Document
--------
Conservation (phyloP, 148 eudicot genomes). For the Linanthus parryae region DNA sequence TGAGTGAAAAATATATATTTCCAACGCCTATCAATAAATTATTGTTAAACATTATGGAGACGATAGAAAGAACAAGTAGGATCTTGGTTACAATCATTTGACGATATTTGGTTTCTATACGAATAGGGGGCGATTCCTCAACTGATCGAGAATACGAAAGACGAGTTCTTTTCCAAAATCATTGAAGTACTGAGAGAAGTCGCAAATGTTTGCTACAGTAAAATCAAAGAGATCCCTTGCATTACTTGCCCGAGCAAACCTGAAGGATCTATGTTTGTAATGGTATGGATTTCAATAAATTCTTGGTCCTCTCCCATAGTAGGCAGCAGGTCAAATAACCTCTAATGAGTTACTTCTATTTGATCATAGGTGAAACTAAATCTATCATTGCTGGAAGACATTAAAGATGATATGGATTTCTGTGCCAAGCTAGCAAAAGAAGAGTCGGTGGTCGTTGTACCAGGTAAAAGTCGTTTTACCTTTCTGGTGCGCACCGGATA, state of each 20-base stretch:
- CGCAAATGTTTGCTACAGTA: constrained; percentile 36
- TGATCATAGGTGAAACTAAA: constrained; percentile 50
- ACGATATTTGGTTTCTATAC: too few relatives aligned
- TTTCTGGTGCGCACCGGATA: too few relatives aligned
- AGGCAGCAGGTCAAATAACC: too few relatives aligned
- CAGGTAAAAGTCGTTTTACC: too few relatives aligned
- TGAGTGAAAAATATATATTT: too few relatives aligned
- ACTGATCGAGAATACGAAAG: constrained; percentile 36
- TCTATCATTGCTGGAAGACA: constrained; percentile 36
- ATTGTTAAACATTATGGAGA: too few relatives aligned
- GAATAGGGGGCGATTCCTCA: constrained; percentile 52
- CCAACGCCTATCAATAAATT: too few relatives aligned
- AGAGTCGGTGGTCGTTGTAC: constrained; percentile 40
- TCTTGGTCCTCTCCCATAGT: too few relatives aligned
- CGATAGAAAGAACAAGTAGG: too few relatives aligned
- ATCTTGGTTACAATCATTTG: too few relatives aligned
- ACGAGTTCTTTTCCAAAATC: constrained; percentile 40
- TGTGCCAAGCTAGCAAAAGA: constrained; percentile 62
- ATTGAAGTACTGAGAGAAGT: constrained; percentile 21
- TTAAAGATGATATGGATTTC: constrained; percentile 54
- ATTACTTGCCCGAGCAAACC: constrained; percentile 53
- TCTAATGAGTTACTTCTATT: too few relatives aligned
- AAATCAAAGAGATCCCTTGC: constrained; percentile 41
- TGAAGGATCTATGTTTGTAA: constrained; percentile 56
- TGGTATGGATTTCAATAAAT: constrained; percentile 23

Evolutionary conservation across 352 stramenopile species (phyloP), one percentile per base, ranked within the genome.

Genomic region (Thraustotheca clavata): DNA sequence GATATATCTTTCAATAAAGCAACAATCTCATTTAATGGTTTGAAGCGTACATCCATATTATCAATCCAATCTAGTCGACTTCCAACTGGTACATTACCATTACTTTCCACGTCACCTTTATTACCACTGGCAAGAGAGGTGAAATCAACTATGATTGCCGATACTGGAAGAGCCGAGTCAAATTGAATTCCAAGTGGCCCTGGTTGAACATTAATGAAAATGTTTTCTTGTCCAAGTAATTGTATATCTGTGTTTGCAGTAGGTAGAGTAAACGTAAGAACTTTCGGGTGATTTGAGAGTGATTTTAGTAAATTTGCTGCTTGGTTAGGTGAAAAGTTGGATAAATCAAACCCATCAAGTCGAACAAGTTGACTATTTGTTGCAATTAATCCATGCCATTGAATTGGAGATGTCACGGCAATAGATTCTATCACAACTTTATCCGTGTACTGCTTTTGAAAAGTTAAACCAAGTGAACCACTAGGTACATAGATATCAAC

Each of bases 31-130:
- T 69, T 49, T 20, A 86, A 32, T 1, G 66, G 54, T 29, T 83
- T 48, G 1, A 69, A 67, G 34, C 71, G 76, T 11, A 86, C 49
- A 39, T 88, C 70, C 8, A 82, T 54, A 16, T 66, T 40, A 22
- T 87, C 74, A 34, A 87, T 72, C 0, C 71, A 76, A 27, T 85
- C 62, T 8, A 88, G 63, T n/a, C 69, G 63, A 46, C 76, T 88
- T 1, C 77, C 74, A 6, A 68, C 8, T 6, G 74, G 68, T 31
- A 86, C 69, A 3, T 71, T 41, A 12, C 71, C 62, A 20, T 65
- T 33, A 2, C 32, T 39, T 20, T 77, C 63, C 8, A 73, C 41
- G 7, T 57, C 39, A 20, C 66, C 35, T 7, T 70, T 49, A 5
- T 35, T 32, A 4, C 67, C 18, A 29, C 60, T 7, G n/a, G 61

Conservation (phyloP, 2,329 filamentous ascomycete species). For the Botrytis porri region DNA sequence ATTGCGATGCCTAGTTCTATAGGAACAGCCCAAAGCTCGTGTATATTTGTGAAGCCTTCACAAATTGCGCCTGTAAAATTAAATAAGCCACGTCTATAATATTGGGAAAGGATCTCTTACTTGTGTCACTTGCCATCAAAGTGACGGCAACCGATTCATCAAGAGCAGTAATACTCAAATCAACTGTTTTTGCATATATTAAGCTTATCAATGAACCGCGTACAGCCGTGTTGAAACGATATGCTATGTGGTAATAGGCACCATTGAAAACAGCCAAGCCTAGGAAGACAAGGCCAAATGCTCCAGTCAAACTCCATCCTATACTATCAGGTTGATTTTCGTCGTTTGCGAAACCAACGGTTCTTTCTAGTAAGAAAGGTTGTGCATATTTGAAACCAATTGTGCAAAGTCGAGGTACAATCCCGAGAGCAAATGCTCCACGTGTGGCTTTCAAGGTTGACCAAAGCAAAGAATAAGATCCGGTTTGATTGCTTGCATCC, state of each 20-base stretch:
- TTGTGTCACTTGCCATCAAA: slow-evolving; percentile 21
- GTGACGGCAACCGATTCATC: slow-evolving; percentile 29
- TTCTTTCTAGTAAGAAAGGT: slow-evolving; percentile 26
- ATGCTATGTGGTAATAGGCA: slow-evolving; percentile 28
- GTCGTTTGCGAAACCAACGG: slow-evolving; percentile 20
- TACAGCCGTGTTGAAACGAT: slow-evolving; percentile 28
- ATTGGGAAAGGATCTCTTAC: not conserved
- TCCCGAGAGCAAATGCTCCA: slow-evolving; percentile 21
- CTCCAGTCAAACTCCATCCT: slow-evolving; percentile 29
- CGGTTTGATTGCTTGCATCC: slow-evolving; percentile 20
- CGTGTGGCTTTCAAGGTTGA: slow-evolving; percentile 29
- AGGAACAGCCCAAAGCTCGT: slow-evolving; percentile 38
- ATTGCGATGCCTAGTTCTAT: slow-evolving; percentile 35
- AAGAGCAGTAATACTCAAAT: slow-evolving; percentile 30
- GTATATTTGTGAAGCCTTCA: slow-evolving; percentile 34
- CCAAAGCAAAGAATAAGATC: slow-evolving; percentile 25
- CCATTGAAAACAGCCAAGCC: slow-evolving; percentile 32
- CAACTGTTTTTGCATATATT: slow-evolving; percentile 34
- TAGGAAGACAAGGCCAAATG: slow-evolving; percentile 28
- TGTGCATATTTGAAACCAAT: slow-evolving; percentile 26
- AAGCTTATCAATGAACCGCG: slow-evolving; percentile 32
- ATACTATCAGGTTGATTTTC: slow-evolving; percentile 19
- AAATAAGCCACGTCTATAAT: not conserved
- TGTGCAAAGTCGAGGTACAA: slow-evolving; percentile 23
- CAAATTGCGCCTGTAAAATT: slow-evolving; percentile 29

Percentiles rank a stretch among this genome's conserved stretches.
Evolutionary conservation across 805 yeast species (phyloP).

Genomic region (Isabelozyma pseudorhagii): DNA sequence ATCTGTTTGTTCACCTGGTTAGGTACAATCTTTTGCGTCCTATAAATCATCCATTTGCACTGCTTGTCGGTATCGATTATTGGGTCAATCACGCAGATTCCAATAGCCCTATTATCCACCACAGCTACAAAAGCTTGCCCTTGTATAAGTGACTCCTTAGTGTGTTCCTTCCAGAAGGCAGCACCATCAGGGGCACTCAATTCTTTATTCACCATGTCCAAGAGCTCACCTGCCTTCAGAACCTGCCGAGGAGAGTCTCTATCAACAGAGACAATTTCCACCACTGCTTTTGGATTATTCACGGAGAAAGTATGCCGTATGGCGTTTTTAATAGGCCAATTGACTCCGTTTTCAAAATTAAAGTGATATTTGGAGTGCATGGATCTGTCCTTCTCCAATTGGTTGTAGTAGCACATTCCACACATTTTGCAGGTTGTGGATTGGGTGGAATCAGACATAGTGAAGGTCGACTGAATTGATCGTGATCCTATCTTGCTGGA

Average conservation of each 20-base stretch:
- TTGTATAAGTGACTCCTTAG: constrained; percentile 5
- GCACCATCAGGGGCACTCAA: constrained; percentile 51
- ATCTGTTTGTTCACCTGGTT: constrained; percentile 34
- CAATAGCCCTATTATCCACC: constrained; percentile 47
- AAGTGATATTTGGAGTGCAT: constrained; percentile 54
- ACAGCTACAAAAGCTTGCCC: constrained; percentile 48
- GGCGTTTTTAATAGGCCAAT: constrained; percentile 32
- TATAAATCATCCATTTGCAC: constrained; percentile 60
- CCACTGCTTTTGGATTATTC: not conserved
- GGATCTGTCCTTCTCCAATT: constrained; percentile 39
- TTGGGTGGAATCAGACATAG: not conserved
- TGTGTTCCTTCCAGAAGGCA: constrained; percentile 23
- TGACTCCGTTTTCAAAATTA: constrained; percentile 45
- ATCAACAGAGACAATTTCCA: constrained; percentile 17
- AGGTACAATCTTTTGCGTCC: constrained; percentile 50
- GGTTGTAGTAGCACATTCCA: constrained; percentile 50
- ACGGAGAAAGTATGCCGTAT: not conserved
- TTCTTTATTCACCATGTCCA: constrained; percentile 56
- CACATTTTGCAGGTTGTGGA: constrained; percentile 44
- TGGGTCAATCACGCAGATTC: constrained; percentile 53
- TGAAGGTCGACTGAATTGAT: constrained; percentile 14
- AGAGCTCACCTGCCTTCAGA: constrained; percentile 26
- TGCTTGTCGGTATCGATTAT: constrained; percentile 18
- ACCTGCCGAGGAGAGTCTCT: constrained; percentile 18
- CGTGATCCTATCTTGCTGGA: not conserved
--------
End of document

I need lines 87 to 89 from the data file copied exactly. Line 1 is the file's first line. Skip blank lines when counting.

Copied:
- TTCTTTATTCACCATGTCCA: constrained; percentile 56
- CACATTTTGCAGGTTGTGGA: constrained; percentile 44
- TGGGTCAATCACGCAGATTC: constrained; percentile 53